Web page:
Three simple ways to say no
For some people, saying no is one of the most difficult things to do, and can lead to over work and feeling put down or put upon.
Here are three simple ways for you to say no. Don’t just pick one and keep using it. Use whichever is right for the situations you are in.
1. “No!” “No, I can’t.” “I’m not the best person to help on this. Why don’t you try X?”
Let’s face it; this is the simplest and most direct way to say no. Sometimes we try to avoid saying no so much that we confuse the person we are speaking to. Often we avoid it as we don’t want to seem rude, but think about it. Would you prefer someone to say a clear no to you or beat around the bush so you are left unsure either way?
The latter example is a no with a helpful referral at the same time. Use this one with caution though. Make sure you are sending them to the best person otherwise they’ll probably be right back to you and even more annoyed.
2. “Now’s not a good time. How about we talk at/on X?” “I can definitely do that for you and X would be the best time for me.” “Give me some time to think about it. I’ll get back to you at/on...”
This is a great way of saying no without saying no. In essence it’s a deflection and done in an assertive way. It’s no nonsense and very clear about the outcome. Which form you choose is down to you and how positive you want to be.
The latter is another way of saying you don’t have time right now, but that you are prepared to spend some time on it. People are very good at dropping things on us at the last minute and expect an instant reply. However buying yourself some thinking time then allows you space to do some research and get your head together.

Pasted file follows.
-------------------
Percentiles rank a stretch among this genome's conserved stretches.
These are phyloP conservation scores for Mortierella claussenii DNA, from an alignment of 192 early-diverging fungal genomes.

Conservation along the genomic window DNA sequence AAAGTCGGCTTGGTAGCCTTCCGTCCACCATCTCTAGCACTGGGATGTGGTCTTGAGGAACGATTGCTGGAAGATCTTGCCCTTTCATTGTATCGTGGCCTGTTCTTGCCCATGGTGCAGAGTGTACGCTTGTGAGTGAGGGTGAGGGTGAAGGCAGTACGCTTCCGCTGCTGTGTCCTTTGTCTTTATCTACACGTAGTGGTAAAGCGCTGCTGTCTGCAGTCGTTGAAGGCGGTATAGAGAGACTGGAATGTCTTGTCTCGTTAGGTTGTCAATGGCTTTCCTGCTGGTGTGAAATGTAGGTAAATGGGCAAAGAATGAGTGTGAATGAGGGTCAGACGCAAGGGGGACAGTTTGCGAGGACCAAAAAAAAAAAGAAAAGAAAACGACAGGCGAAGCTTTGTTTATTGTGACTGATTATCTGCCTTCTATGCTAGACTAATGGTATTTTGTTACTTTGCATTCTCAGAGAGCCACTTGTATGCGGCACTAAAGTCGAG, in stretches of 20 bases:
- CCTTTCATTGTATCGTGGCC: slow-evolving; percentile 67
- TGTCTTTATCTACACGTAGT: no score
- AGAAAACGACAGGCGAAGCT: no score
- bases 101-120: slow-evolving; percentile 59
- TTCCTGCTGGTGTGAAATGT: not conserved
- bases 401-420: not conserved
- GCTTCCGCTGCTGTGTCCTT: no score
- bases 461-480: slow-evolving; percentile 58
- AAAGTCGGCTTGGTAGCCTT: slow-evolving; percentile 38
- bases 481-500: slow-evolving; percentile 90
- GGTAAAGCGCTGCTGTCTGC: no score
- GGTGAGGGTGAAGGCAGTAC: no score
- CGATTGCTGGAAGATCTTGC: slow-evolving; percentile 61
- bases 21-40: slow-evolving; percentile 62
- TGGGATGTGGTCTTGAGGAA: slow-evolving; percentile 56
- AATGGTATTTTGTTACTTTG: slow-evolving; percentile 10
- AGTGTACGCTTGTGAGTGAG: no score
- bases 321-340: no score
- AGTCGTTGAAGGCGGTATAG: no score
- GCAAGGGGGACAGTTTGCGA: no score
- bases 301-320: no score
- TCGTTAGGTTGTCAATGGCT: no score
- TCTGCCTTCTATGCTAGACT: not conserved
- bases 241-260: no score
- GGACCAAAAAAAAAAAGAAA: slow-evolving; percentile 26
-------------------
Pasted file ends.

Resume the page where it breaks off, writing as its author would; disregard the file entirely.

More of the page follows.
One key point here is to make sure you are clear on the when. Don’t leave it open such as “I’ll get back to you when I can.” This leaves it open for the person to keep coming back to you and asking again. Be clear and metaphorically close the door.
3. “This isn’t something I want right now. I’ll be sure to keep you in mind.”
This one is especially for those cold callers whether on the phone or on the doorstep. The key here is to say it firmly, with no hesitation and then don’t leave it open for the person to start a conversation. Say it and then shut the door/close the phone call.
A final point is: stop apologising. Often people will start many of the above with “I’m sorry” or “I’m sorry but”. Apologising puts you in a weaker position and can be perceived as being unsure and so open to being persuaded otherwise. If you aren’t at fault why are you apologising? You don’t need to feel assertive, you only need them to think you are assertive.
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Caroline Wellingham - Accredited Career and Life Coach, NLP PractitionerJuly 12th, 2017